import java.net.*;
import javax.xml.namespace.*;
import net.kevinboone.cxftest.TestmePort;
import net.kevinboone.cxftest.CXFTestService;

public class Client
  public static void main(String args[]) throws Exception
    // Yes, we do still need the WSDL file at runtime, although WS
    //  stubs have been generated from it using the CXF tools
    URL wsdlURL = new URL("file:wsdl/cxftest.wsdl");

    CXFTestService service = new CXFTestService(wsdlURL,

    // TestmePort is a Java interface that defines the service port's
    //  inputs and outputs; generated from the WSDL file by wsdl2java
    TestmePort port = service.getPort(CXFTestService.TestMeSoapPort,

    System.out.println("Invoking testMe...");

    // The name testMe() comes from the definition of the port type in
    //  the WSDL file:
    //  <wsdl:portType name="testmePort">
    //    <wsdl:operation name="testMe">
    String resp = port.testMe (System.getProperty("user.name"));
    System.out.println("Server responded with: " + resp);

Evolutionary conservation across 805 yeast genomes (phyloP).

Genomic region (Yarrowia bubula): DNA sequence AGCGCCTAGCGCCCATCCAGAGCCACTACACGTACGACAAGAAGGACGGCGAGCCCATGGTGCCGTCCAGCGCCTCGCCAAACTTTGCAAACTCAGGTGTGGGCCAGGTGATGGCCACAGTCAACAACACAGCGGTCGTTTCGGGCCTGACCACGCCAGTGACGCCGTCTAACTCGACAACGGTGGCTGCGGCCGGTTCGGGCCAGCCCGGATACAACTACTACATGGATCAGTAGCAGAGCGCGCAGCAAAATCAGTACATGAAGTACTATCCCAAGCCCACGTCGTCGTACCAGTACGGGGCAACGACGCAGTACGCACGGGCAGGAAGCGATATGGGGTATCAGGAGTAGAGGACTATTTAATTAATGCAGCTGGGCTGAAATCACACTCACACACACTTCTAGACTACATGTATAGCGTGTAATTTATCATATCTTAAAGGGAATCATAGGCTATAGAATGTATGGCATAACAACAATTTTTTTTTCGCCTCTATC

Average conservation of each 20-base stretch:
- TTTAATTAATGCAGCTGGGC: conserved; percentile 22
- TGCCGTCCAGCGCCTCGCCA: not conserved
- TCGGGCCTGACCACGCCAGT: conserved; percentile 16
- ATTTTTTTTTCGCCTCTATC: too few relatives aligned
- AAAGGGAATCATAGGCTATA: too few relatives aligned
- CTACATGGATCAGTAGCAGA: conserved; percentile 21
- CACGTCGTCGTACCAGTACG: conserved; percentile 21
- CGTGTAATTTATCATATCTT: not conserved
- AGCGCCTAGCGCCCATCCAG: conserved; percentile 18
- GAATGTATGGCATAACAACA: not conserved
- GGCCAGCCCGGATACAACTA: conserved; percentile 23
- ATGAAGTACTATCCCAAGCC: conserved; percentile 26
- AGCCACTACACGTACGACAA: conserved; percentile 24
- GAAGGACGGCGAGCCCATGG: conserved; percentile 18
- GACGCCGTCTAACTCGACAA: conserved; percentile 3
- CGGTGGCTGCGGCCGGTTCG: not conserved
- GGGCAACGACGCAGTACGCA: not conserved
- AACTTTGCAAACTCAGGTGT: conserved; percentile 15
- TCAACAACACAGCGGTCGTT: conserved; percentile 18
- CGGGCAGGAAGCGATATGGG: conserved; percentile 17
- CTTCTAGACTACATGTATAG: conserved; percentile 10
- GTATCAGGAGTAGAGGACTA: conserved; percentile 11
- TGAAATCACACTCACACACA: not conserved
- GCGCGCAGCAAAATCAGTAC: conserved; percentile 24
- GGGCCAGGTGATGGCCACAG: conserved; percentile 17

When compiling the client, we must include the 'plumbing' classes generated by CXF, as we did for the Web Service implementation:
$ javac  -d client/target/classes build/src/net/kevinboone/cxftest/types/*.java \\ build/src/net/kevinboone/cxftest/*.java client/src/net/kevinboone/cxftest/*.java

Running the client

Ensure that the server process created in Step 2 is running. All the compiled code for the client is in the directory client/target/classes, but you'll need to ensure that the Java class search path includes the CXF manifest JAR:
[kevin@lars cxftest]$ java -classpath client/target/classes:$CXF_HOME/lib/cxf-manifest.jar net.kevinboone.cxftest.Client
Nov 26, 2013 9:55:13 AM net.kevinboone.cxftest.CXFTestService 
INFO: Can not initialize the default wsdl from wsdl/cxftest.wsdl
Invoking testMe...
Server responded with: You said: kevin
You should see a message from the server process as well, saying that the service has been invoked.


Web Services frameworks are pretty complicated, and most developers use IDE tools that hide the unsightly details. The problem with these tools is that — well, that they hide the unsightly details. This might be good for productivity, but it's generally not so good for implementation. I hope that this article has done a little to demystify the process of implementing Web Services using Apache CXF.


Source code bundle

Copyright © 1994-2013 Kevin Boone. Updated May 01 2014